Body & brain: Alzheimer's acts like prion disease: Misfolded proteins implicated in more neurological disorders

Science News ◽  
2015 ◽  
Vol 188 (8) ◽  
pp. 12-13
Laura Sanders
Pathogens ◽  
2020 ◽  
Vol 9 (6) ◽  
pp. 482
Simote Foliaki ◽  
Bradley Groveman ◽  
Jue Yuan ◽  
Ryan Walters ◽  
Shulin Zhang ◽  

Cerebral organoids (COs) are a self-organizing three-dimensional brain tissue mimicking the human cerebral cortex. COs are a promising new system for modelling pathological features of neurological disorders, including prion diseases. COs expressing normal prion protein (PrPC) are susceptible to prion infection when exposed to the disease isoforms of PrP (PrPD). This causes the COs to develop aspects of prion disease pathology considered hallmarks of disease, including the production of detergent-insoluble, protease-resistant misfolded PrPD species capable of seeding the production of more misfolded species. To determine whether COs can model aspects of familial prion diseases, we produced COs from donor fibroblasts carrying the E200K mutation, the most common cause of human familial prion disease. The mature E200K COs were assessed for the hallmarks of prion disease. We found that up to 12 months post-differentiation, E200K COs harbored no PrPD as confirmed by the absence of detergent-insoluble, protease-resistant, and seeding-active PrP species. Our results suggest that the presence of the E200K mutation within the prion gene is insufficient to cause disease in neuronal tissue. Therefore, other factors, such as further genetic modifiers or aging processes, may influence the onset of misfolding.

2018 ◽  
Vol 10 (3) ◽  
pp. 261-265 ◽  
Maxim Oliver ◽  
Lisa Dyke ◽  
Alex Rico ◽  
Mario Madruga ◽  
Jorge Parellada ◽  

Sporadic Creutzfeldt-Jakob disease (sCJD) is a rare, fatal human prion disease that is characterized by progressive dementia and neurologic degeneration. It can mimic multiple other neurological disorders, and a high index of clinical suspicion is necessary to make a diagnosis. A 74-year-old woman with a 3-month history of a stroke and progressive neurologic deterioration was found to have sCJD. She expired within a week of her diagnosis. Autopsy revealed spongiform encephalopathy consistent with prion disease, and genetic analysis revealed 129 polymorphism and no pathologic mutation, confirming the diagnosis of nonfamilial human prion disease. No pathologic evidence of a stroke was found. Awareness of the disease by clinicians is important not only at the time of initial presentation but also during the following months. Since there is no treatment, invasive medical procedures should be limited to only those that are required for either diagnosis or hospice care.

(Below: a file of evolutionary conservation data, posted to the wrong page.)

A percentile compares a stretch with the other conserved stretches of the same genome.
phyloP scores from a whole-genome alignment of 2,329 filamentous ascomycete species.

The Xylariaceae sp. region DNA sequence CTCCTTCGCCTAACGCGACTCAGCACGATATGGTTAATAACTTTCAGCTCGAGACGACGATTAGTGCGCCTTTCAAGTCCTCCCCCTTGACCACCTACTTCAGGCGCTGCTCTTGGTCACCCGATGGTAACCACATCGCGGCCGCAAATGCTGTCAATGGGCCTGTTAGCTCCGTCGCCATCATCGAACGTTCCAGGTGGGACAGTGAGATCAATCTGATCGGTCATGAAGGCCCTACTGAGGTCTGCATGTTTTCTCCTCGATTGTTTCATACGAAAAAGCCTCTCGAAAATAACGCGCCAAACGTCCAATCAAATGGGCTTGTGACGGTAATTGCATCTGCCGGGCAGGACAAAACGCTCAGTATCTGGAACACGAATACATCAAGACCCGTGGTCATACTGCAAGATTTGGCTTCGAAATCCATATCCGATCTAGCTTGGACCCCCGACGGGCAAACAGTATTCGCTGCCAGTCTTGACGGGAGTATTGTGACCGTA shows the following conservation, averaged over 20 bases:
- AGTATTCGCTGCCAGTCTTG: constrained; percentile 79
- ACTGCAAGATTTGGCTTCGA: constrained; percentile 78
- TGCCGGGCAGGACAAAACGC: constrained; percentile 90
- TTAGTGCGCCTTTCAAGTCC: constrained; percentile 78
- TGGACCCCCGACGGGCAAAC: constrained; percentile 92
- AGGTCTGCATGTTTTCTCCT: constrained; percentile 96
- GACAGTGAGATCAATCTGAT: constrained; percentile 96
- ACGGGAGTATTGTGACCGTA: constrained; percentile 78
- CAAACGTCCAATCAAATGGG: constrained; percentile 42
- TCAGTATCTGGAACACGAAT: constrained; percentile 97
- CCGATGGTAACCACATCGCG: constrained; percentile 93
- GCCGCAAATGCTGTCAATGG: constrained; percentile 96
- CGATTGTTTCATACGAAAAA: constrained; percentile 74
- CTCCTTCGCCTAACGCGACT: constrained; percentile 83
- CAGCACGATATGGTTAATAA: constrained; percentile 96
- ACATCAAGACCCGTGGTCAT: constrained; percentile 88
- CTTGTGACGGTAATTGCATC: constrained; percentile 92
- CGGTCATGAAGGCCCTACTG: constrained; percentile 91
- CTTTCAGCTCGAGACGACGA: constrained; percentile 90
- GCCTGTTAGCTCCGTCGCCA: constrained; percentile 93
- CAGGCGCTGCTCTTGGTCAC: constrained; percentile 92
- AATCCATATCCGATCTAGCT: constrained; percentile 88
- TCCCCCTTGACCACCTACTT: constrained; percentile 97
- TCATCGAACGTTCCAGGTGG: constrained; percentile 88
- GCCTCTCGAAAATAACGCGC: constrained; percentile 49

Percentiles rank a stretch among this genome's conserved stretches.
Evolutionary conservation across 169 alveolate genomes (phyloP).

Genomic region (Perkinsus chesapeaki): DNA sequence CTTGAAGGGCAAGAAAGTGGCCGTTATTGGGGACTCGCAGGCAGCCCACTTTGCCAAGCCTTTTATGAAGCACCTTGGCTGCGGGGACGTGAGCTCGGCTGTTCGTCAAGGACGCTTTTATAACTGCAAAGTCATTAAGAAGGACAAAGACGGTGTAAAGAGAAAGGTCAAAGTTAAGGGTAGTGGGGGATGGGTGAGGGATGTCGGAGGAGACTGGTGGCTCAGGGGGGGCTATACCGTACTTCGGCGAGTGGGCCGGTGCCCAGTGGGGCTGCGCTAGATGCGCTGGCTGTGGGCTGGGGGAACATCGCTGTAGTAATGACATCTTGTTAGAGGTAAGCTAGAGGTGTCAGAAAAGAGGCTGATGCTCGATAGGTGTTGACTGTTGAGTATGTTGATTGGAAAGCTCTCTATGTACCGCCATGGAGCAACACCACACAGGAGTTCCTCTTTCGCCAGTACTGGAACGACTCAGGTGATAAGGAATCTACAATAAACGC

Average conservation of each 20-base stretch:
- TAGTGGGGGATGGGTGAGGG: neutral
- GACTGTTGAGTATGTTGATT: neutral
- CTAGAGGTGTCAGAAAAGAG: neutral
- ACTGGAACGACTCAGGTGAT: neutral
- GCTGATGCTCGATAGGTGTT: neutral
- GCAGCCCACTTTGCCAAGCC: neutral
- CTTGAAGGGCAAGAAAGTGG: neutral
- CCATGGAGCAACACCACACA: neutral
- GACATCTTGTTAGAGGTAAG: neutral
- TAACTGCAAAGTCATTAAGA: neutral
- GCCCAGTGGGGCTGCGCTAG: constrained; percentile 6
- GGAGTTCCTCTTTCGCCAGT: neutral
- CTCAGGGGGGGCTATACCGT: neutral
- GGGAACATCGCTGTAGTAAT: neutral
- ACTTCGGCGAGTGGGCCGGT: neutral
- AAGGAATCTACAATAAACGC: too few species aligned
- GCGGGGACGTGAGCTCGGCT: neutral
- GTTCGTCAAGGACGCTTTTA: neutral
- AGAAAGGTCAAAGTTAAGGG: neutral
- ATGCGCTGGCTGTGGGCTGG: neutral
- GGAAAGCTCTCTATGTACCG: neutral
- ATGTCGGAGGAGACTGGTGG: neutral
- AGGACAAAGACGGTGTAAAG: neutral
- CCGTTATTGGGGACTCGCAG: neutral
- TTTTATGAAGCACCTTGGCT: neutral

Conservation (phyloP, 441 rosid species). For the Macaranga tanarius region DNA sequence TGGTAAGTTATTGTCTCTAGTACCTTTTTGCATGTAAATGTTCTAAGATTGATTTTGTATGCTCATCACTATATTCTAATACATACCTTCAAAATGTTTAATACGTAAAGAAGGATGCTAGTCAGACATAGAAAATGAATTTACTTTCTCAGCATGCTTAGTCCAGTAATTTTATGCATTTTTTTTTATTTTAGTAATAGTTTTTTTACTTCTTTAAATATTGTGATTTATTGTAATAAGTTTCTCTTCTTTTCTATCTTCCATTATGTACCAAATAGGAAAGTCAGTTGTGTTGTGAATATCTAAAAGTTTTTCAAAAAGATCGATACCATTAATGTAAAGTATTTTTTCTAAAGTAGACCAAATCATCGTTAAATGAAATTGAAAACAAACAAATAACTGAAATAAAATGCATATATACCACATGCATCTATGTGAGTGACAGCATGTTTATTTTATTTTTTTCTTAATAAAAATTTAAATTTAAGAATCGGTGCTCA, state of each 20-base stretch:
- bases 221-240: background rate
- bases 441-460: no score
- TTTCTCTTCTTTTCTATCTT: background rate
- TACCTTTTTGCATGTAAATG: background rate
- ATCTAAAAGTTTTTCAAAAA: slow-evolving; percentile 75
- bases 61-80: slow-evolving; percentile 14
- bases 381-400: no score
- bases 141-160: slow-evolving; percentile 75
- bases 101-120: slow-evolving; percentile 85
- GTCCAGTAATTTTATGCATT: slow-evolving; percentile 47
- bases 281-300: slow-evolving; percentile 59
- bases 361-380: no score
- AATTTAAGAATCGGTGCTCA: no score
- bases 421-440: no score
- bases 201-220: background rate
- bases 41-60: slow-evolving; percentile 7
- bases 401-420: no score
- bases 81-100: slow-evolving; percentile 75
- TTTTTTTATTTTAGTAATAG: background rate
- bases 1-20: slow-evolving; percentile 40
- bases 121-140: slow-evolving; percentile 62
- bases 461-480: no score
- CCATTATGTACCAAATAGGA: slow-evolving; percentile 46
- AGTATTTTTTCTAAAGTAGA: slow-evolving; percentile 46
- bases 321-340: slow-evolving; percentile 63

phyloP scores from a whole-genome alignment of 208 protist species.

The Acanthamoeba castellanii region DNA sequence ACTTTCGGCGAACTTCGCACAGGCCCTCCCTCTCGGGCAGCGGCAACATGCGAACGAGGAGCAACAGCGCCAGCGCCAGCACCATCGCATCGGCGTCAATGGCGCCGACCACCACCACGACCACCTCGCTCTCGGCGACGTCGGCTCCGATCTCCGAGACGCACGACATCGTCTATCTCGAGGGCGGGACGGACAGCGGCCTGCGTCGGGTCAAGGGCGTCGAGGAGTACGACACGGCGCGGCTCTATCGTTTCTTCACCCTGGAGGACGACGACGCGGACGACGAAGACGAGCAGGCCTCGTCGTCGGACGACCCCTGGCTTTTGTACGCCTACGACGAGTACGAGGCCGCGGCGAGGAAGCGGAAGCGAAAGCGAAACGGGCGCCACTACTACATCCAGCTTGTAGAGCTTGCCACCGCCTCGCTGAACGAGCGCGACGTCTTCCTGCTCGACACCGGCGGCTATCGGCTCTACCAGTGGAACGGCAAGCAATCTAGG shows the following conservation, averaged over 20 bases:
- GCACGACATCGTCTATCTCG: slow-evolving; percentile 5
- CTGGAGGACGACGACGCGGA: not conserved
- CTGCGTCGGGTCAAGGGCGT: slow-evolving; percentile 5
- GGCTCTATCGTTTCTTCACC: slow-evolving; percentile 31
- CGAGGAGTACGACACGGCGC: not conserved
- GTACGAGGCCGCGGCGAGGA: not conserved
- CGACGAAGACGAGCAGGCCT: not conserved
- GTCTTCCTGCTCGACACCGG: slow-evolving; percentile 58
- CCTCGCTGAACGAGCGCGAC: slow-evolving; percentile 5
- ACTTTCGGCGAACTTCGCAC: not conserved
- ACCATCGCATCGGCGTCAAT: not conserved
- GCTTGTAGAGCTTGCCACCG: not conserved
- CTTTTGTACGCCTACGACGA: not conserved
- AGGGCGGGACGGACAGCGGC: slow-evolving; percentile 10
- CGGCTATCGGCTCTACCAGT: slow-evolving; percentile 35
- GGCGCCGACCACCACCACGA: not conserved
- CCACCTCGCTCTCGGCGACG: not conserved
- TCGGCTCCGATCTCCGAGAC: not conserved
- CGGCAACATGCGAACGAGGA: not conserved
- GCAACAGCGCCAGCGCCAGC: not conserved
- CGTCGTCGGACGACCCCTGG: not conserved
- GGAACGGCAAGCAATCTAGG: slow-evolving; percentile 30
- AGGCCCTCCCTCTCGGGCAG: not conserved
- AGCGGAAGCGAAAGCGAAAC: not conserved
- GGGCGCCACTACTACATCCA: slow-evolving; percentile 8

Richard L. Klein ◽  
Åsa K. Thureson-Klein ◽  
Harihara M. Mehendale

KeponeR (decachlorooctahydro-1,3,4-metheno-2H-cyclobuta[cd]pentalen-2-one) is an insecticide effective against ants and roaches. It can cause severe toxicity in fishes, birds, rodents and man. Prominent effects include hepatic lipid deposition and hypertrophy, impairment of reproductive capacity and neurological disorders. Mitochondrial oligomycin-sensitive Mg2+-ATPase is also inhibited. The present study is a preliminary investigation of tissue ultrastructural changes accompanying physiological signs of acute toxicity, which after two days treatment include: pronounced hypersensitivity and tremor, various degrees of anorexia and adipsia, and decreased weight gain.Three different series of adult male Sprague-Dawley rats (Charles River or CD-I) were treated by intubation with Kepone in corn oil at a dose of 50 mg per kg for 3 successive days or at 200 ppm in food for 8 days. After ether anesthesia, rats were immediately perfused via a cannula in the left ventricle with 4% p-formaldehyde and 0.5% glutaraldehyde in Millonig's phosphate buffer at pH 7.2 for 20-30 min at 22°C.

2020 ◽  
Vol 31 (2) ◽  
pp. 62-68
Sara E. Holm ◽  
Alexander Schmidt ◽  
Christoph J. Ploner

Abstract. Some people, although they are perfectly healthy and happy, cannot enjoy music. These individuals have musical anhedonia, a condition which can be congenital or may occur after focal brain damage. To date, only a few cases of acquired musical anhedonia have been reported in the literature with lesions of the temporo-parietal cortex being particularly important. Even less literature exists on congenital musical anhedonia, in which impaired connectivity of temporal brain regions with the Nucleus accumbens is implicated. Nonetheless, there is no precise information on the prevalence, causes or exact localization of both congenital and acquired musical anhedonia. However, the frequent involvement of temporo-parietal brain regions in neurological disorders such as stroke suggest the possibility of a high prevalence of this disorder, which leads to a considerable reduction in the quality of life.

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